- The Nigerian office of the presidency has allayed fears of consumers in Nigeria as fuel shortages looms following the strike by tanker drivers over the weekend in the west African state.
Last Saturday, the tanker drivers suspended the loading of petroleum products in Lagos on vowed not to return to work unless their 50 trucks seized by the Lagos State Traffic Management Authority were returned to them unconditionally.
President Umaru Musa Yar'Adua has reportedly assured the nation that the country has enough supply to meet all the demands of consumers, saying shortages experienced in some other parts of the country are due to the strike of tankers.
The tresident’s media and publicity advisor Olusegun Adeniyi said Mr Yar'Adua had scheduled a meeting with the Governor of Lagos State, Babatunde Fashola, to resolve the crisis in the state.
However, the Lagos government has announced that it would not succumb to the tanker’s threats, demands and or any blackmail, thus deepening the looming crisis on Monday.
Local news reports said many commuters were stranded at bus stops on Monday and today as the fuel crisis entered its fourth day, while motorists searched endlessly for fuel with only a few petrol stations operational.
The Secretary-General of the National Union of Petroleum and Natural Gas Workers, Najeem Korodo has said that the tanker drivers would not resume their until the government had resolved the outstanding issues.
He added that the union would stick to its position on the matter and would not pay for the release of the seized tankers to the Lagos state government, calling on the federal government to intervene on the issue, or the crisis would continue until the impounded trucks have been released to them.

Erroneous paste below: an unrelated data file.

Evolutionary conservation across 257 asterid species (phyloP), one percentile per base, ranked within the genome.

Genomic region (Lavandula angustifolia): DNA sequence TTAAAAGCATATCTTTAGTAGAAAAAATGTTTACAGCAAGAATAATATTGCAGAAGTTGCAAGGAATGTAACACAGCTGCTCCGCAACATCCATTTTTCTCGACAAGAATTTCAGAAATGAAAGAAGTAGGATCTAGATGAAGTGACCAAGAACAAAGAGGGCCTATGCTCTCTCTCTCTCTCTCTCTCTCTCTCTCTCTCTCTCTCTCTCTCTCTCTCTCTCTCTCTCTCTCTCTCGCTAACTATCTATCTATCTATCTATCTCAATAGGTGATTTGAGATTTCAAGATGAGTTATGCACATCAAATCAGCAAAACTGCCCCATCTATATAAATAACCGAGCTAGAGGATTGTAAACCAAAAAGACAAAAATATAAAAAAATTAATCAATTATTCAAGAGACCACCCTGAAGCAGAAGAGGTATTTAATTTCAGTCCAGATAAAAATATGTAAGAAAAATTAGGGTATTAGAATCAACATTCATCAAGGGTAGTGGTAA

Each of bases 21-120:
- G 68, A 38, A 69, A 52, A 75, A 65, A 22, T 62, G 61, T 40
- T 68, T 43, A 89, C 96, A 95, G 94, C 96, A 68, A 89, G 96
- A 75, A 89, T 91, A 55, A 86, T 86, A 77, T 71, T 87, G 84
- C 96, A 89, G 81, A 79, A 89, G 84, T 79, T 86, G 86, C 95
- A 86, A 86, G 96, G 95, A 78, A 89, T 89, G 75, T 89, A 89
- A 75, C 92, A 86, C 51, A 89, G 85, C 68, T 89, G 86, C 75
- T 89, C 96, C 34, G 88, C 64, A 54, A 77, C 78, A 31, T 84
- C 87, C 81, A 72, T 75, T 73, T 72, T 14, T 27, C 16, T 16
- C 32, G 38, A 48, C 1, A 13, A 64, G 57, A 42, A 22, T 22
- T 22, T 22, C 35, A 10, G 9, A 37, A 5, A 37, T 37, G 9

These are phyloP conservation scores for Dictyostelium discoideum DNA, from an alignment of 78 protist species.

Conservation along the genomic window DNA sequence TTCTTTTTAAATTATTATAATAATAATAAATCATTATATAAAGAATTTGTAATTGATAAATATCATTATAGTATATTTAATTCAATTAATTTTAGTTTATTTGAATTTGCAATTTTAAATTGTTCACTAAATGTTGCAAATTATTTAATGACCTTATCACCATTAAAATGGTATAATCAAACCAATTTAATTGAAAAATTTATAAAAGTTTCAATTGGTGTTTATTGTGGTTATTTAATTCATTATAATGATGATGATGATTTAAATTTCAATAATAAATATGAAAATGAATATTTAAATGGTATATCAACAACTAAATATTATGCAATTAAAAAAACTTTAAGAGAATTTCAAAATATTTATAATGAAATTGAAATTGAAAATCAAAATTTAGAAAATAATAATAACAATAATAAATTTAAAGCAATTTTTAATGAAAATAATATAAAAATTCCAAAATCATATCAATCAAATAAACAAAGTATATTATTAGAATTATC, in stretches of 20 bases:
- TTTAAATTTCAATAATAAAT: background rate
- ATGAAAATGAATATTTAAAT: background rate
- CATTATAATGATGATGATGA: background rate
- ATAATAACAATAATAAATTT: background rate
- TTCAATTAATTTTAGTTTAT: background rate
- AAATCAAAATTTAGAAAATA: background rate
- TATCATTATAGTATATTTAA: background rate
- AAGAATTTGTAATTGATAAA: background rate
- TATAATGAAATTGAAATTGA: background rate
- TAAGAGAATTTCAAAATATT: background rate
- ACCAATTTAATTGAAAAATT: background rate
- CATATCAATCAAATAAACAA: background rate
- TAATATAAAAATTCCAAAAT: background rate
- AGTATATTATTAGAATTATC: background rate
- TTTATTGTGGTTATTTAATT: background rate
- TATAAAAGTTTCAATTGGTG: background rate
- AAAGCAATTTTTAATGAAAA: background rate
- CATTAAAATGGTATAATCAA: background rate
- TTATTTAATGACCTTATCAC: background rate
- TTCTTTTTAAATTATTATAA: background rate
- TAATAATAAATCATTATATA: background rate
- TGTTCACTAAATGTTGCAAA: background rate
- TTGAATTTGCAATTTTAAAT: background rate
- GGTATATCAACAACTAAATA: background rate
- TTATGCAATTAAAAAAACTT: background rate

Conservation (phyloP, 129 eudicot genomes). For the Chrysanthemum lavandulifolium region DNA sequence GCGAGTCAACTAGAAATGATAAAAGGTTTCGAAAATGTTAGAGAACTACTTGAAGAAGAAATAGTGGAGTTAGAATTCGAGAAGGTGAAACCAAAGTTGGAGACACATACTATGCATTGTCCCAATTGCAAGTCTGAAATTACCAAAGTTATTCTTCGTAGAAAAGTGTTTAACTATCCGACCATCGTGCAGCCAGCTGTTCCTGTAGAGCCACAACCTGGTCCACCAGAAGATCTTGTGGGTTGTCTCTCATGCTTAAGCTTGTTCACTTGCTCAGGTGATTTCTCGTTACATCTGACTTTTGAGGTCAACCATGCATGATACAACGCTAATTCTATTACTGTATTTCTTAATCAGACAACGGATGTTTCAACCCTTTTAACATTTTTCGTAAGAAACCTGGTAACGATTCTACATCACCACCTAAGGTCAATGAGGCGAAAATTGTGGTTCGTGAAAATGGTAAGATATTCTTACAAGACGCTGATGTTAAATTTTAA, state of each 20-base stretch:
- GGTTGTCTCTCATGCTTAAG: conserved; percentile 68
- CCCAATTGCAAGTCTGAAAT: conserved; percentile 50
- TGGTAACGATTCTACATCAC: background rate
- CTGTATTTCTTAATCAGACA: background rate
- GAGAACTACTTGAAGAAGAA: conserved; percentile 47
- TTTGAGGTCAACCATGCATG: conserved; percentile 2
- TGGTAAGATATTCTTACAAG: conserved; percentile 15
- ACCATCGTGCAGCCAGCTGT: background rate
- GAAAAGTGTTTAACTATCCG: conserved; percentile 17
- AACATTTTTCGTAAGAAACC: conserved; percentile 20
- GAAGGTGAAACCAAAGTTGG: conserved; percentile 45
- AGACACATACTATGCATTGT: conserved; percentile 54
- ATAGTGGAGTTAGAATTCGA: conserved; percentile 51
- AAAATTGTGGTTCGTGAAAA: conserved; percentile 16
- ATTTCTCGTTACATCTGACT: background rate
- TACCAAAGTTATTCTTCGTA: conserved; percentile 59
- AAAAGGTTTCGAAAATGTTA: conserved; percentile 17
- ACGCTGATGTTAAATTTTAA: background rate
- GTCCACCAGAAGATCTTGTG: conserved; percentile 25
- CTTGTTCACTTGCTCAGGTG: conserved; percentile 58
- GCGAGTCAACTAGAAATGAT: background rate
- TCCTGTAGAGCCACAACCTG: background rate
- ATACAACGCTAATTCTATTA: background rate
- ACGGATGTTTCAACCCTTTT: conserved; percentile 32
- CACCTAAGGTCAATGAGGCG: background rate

Since January this year, oil workers had on a number of occasions threatened to wage a strike against the federal government due to lack of protection for oil workers, a move that could further threaten the country’s biggest foreign revenue.
The unions accused the government of turning a blind eye to the worrying security situation in the region.
The unions had also early this year threatened to pull members out of the Niger Delta following an upsurge in kidnappings of oil workers, but later delayed taking action in view of the importance of the industry to the country's economy. Nigeria earns 90 percent of its export earnings from crude.
Nigerian officials have said a number of militant groups in the region claiming to be fighting for a fairer share of the region's oil wealth for local people, have resorted to abductions and are out to make money through ransom demands.
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